By Lourdes Rodriguez
Just past the midpoint of a pilot project to study if industrial hemp grows well in Florida, University of Florida Institute of Food and Agricultural Sciences (UF/IFAS) researchers are already looking ahead to see what more they can learn.
The UF/IFAS Industrial Hemp Pilot Project team of scientists is engaged in a two-year research project started with hemp plantings in the spring of 2019. A report on the project’s findings will go to the Florida Legislature at the project’s completion but are heading out to growers in the state interested in industrial hemp.
“Our call to action is to help growers and investors make an informed choice whether to take a chance on hemp and how to grow it,” said Zachary Brym, assistant professor of agronomy at the UF/IFAS Tropical Research and Education Center (TREC) in Homestead and research lead for the pilot project. “The fact remains that Florida is an entirely new environment for industrial hemp.”
Among other research objectives, UF/IFAS scientists are working to identify varieties suitable for growing in Florida and develop management practices and cropping systems that are economically sustainable. They’re also identifying risk factors such as insects, disease and the invasive properties of hemp.
“The long-term goal of the project is to produce hemp crops in an environmentally conscious and socially responsible way while maximizing both plant health and yield,” said Brym.
As the UF/IFAS Industrial Hemp Pilot Project team begins its second year of studies, researchers are warning growers of potential challenges that can affect the crop’s chances of success.
“Be cautious,” said Brym. “There remains a conspicuous lack of consistent science and support for genetics and management practices of hemp for Florida. Our work from 2019 looked at 45 or so varieties across the state. We cannot yet name any variety that did everything a farmer needs to grow a marketable product. We did see some hemp grow well in our trials, so we have something to work with.”
According to Brym, some varieties do not match the amount of daylength in the regions tested and flowered too soon. Some showed extremely high variability in growth and productivity. Many exceeded the 0.3 percent total delta-9 tetrahydrocannabinol (THC) limit at harvest.
“Each of these preliminary findings point to a risk for farmers,” said Brym. “I am also concerned about the risk to the environment.”
Reliable or consistent science-based information on fertilizer and irrigation needs for the plant do not yet exist.
“I worry that farmers will apply too much fertilizer or irrigation,” said Brym. “Our early work also begins to confirm the risk of hemp to escape from cultivation through errant seed banks and dispersal.”
Brym stressed the preliminary nature of these results and the opportunities to improve the outlook in the second year of the project. Given the need for more information and consistent results, scientists, like Brym, seek support for continued research.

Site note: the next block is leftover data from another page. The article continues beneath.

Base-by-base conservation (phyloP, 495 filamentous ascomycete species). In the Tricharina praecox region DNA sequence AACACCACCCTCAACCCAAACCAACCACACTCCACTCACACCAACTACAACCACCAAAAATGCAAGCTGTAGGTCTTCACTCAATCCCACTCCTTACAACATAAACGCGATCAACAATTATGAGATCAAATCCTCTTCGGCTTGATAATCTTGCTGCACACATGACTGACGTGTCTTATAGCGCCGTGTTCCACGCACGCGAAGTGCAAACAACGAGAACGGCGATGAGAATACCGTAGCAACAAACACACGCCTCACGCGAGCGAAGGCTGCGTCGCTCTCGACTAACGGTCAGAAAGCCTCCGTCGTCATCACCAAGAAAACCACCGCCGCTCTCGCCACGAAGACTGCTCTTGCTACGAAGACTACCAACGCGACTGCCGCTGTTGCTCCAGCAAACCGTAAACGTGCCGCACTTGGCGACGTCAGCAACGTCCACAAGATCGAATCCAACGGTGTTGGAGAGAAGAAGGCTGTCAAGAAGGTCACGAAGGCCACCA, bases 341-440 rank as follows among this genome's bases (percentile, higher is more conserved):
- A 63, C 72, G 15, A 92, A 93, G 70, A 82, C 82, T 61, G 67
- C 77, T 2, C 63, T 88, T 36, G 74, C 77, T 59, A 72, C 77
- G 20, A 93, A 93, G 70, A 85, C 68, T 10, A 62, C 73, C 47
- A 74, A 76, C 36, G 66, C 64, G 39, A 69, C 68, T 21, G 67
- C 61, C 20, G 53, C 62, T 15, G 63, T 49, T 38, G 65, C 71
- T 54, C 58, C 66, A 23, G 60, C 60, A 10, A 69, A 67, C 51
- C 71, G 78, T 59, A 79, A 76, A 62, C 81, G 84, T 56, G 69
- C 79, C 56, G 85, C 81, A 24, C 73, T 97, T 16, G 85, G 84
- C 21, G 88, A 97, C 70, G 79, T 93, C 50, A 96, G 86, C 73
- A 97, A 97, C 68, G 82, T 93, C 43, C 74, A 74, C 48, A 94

“I hope that folks see the value in our preliminary findings. It’s important to report what we see from the science for better or worse,” Brym shared. “There’s a lot more work to be done.”
TRIALS AND EXPANSION
As part of the project, UF/IFAS established variety trials representing various uses (fiber, grain and CBD) from regions of origin throughout North America, Europe and Asia.
The trials were planted outdoors at three UF/IFAS research locations including the TREC in South Florida, the Agronomy Forage Research Unit in Hague and the North Florida Research and Education Center in Quincy. The first locations represented the broad range of environments, climates and farming regions of Florida. They provided the ability to assess the genetics, management practices, cropping systems and potential risks of growing in those regions, said Brym.
An invasion risk assessment at the Bivens Arm research site, located near UF’s main campus in Gainesville, has been assessing natural conditions and habitats where hemp might establish and spread outside of cultivation. The study looks at the risk of any hemp plants becoming invasive threats to Florida’s landscapes.
According to Brym, research has expanded with industrial hemp currently being grown at eight permitted UF/IFAS locations. Cultivation now includes greenhouse propagation as well as outdoor planting. Following the initial screening of varieties, additional trials were planted to improve seed emergence, pre-plant seed treatments, herbicide control and soil drainage.
What started with a core team of seven faculty members from three departments and the College of Pharmacy has expanded to 20 faculty members from a greater variety of disciplines.
Researchers from the expanded team looked into the basic physiology of hemp in a controlled environment and monitored for pests and diseases on hemp outdoor trials. Their involvement was critical when two propagation greenhouses went under quarantine for pests that appeared on transplants from outside of the state after initial delivery inspections.
“We can thank the continued industry support and investments that helped us meet our research milestones. Our research efforts to date have made great strides in making information available to this emerging industry,” said Brym. “We’re geared up to complete the pilot project in 2020 and look forward to continued engagement with the industry.”
To stay up to date on new developments, visit the UF/IFAS Industrial Hemp Pilot Project website.
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